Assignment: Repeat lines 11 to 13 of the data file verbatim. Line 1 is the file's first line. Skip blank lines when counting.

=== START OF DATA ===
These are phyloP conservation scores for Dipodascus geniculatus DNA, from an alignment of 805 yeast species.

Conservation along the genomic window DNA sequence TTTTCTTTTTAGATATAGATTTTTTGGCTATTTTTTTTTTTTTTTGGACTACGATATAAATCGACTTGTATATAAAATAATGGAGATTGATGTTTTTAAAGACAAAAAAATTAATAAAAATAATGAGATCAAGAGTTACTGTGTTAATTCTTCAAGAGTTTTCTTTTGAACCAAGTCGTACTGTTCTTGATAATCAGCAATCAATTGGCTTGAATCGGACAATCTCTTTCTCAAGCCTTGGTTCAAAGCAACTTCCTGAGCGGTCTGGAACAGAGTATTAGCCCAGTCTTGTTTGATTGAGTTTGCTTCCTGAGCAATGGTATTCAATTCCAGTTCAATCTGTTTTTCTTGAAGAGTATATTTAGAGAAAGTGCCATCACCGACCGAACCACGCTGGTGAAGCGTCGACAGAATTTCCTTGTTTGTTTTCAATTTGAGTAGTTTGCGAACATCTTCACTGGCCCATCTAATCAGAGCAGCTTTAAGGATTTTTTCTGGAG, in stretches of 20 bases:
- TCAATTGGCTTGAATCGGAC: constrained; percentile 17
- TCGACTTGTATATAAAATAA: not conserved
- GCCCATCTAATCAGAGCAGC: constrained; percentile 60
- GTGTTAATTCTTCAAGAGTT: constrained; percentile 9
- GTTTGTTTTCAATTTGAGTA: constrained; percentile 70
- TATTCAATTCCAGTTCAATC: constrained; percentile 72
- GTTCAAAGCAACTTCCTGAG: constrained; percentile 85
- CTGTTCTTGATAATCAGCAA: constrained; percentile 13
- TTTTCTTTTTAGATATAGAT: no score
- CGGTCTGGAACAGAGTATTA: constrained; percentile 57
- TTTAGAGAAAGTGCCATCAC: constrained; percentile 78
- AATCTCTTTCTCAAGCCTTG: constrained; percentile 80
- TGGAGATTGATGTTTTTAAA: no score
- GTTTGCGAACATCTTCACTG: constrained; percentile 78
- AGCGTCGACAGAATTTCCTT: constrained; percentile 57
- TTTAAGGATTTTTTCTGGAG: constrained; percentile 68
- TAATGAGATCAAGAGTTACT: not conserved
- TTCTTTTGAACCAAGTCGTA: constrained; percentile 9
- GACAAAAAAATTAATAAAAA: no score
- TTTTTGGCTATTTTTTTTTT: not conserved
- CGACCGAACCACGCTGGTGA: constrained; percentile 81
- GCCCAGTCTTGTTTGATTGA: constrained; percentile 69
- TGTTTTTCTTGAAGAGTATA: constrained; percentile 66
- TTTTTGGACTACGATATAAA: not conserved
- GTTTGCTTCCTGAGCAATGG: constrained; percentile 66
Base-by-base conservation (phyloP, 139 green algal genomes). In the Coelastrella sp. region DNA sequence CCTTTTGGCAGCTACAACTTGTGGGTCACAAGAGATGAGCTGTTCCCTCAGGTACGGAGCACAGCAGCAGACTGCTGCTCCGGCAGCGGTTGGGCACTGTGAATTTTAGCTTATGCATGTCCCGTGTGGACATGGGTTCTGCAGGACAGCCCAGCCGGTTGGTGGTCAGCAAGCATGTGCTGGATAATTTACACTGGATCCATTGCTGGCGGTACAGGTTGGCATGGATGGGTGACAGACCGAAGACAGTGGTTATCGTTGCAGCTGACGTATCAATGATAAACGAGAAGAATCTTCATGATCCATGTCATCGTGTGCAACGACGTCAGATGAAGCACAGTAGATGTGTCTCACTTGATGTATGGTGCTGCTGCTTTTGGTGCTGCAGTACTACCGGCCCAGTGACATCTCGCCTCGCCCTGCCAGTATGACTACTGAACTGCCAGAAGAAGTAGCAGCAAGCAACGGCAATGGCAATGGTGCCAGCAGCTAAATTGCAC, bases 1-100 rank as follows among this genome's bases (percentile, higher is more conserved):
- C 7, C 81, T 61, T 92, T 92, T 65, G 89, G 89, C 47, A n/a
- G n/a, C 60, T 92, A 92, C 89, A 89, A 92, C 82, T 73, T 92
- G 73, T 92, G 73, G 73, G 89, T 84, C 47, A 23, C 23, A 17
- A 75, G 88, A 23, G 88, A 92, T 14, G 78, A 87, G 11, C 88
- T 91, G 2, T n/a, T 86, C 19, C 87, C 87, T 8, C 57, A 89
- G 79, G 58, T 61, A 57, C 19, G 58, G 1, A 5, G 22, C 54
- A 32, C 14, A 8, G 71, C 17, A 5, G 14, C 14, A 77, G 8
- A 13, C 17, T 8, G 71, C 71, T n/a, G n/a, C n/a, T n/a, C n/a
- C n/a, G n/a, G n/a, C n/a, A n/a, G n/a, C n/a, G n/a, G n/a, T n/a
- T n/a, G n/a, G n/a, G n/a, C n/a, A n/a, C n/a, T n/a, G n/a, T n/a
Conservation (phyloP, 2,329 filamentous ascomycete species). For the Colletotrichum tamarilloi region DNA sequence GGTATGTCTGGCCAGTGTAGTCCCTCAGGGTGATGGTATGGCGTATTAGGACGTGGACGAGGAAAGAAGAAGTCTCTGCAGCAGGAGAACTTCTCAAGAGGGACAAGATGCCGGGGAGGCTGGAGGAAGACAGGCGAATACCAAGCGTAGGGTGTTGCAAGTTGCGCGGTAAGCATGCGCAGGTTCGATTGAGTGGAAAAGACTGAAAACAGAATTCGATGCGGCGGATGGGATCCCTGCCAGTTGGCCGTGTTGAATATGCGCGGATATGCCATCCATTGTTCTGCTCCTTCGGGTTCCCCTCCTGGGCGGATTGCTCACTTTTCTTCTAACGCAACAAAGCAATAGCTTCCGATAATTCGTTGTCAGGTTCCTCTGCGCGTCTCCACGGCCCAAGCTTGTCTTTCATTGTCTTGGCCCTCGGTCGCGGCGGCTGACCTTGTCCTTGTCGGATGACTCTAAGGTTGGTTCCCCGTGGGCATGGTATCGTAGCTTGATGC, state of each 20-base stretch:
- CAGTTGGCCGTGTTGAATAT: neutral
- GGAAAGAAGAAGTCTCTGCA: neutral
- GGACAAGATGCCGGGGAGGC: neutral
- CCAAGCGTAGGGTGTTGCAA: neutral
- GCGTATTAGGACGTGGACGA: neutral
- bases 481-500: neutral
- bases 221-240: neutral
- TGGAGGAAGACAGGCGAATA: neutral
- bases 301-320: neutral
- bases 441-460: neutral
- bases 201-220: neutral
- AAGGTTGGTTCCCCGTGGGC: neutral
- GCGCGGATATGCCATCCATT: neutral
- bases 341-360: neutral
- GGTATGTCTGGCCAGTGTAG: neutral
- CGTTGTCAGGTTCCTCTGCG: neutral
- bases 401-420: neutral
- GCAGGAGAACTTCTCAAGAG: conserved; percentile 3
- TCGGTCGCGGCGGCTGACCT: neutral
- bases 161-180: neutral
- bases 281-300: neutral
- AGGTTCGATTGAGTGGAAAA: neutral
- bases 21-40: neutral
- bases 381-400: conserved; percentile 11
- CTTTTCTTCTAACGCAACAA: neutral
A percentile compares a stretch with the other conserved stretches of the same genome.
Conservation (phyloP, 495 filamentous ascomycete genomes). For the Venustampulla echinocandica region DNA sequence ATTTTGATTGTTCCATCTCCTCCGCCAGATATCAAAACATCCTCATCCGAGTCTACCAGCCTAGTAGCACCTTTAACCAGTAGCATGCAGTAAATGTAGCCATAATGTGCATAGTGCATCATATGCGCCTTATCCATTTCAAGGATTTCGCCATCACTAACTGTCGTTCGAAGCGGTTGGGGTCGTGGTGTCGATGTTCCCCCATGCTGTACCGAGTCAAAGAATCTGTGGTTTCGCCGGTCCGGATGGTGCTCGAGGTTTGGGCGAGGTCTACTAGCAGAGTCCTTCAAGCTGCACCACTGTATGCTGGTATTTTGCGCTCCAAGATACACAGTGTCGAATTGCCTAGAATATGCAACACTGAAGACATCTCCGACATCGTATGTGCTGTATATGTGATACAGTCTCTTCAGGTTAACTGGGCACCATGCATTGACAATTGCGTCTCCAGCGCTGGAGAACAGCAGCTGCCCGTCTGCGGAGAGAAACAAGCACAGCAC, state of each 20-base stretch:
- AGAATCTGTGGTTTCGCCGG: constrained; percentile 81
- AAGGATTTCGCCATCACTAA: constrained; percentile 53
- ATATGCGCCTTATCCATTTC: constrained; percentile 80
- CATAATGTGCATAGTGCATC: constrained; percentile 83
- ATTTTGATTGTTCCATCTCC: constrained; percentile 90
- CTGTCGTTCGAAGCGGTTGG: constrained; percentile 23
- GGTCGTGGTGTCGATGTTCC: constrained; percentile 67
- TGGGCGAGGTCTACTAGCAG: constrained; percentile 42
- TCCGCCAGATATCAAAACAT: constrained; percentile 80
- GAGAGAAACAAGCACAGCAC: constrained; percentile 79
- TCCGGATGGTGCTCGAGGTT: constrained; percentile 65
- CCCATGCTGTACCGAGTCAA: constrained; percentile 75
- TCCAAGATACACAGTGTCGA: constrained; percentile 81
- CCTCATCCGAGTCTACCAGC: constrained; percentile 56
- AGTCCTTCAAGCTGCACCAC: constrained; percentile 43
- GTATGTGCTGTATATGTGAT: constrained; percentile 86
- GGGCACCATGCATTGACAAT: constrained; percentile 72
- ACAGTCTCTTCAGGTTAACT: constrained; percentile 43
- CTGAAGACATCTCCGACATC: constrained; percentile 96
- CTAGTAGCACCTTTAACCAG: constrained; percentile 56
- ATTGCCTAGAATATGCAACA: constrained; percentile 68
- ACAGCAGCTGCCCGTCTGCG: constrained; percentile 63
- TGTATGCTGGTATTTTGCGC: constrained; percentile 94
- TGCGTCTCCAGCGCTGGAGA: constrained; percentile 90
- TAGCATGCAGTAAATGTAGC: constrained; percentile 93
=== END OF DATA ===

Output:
- TTTTCTTTTTAGATATAGAT: no score
- CGGTCTGGAACAGAGTATTA: constrained; percentile 57
- TTTAGAGAAAGTGCCATCAC: constrained; percentile 78